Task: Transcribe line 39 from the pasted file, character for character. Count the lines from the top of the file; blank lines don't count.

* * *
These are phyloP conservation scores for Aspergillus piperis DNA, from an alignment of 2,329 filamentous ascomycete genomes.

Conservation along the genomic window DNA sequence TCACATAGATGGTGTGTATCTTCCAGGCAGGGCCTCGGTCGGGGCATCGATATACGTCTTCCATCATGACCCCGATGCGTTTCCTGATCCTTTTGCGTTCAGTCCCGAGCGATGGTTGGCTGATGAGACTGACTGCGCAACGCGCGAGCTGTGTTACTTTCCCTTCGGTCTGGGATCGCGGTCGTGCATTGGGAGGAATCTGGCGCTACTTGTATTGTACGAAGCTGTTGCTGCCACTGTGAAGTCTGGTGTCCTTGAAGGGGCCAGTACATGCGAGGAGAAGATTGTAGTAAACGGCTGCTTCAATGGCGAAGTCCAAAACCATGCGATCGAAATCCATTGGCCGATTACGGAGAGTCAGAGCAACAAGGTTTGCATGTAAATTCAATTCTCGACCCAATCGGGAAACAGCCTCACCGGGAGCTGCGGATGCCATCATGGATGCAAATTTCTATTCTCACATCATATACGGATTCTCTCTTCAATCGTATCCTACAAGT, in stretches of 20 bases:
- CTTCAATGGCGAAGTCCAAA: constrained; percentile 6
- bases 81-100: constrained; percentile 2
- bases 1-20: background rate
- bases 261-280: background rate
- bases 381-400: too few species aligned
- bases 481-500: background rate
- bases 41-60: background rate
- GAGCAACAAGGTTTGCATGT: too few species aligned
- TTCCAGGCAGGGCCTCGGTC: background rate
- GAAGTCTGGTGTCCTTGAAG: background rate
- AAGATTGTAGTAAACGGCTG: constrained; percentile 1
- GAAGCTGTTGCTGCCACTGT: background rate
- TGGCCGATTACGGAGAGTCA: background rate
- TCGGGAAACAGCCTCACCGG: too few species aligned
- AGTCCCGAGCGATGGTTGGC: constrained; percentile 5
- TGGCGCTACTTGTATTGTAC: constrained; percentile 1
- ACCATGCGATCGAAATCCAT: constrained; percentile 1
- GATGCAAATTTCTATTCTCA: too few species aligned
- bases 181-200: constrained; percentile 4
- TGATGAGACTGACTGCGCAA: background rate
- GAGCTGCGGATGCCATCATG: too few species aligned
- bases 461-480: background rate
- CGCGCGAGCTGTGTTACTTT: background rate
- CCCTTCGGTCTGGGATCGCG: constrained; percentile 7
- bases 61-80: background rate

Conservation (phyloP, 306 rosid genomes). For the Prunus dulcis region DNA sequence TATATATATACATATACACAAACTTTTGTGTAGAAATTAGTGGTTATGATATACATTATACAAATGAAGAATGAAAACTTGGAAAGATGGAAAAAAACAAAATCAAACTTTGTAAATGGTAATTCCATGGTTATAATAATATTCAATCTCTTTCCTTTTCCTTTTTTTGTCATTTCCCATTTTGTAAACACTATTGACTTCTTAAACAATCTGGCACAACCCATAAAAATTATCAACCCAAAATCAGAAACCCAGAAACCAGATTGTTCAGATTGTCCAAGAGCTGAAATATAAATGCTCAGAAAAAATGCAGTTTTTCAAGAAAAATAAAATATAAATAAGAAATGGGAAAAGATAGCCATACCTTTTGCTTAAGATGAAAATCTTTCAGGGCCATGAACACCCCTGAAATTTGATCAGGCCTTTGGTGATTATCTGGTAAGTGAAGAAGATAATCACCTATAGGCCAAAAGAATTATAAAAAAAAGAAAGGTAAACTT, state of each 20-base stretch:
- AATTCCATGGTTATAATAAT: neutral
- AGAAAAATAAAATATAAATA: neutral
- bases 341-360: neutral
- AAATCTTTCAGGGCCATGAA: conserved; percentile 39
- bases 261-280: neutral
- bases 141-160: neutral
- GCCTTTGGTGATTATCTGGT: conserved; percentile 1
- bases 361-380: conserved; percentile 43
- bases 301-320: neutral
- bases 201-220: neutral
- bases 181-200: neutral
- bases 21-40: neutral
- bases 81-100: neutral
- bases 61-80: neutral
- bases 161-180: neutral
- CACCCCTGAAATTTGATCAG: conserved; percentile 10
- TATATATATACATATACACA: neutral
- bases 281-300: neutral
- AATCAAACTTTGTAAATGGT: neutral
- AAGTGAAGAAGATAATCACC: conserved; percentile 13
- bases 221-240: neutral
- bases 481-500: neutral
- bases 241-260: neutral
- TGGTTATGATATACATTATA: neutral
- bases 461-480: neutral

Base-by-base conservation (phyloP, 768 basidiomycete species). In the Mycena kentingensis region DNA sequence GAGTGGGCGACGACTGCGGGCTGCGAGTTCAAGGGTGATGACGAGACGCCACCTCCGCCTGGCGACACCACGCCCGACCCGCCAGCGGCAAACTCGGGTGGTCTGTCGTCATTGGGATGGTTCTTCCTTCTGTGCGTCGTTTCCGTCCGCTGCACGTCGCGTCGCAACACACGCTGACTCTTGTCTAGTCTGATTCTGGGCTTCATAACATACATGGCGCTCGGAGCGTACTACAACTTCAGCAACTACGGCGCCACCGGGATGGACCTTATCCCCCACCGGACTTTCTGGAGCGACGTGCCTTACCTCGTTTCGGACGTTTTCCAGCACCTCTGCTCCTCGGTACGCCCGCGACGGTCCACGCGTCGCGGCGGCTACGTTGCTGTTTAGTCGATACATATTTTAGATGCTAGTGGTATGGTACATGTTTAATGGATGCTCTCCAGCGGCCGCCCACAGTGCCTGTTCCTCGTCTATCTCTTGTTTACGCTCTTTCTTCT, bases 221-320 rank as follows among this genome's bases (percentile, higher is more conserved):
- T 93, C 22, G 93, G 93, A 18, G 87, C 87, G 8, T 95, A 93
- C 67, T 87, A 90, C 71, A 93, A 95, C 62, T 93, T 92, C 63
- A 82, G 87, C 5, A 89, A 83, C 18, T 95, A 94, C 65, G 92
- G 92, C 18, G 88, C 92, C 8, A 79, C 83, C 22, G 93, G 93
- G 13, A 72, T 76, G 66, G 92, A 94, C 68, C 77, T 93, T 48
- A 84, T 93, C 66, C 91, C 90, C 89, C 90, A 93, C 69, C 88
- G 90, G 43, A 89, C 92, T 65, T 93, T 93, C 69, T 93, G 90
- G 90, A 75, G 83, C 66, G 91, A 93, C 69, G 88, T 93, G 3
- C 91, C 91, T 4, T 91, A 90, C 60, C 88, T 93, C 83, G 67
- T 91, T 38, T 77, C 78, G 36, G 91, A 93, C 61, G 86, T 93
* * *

- bases 181-200: neutral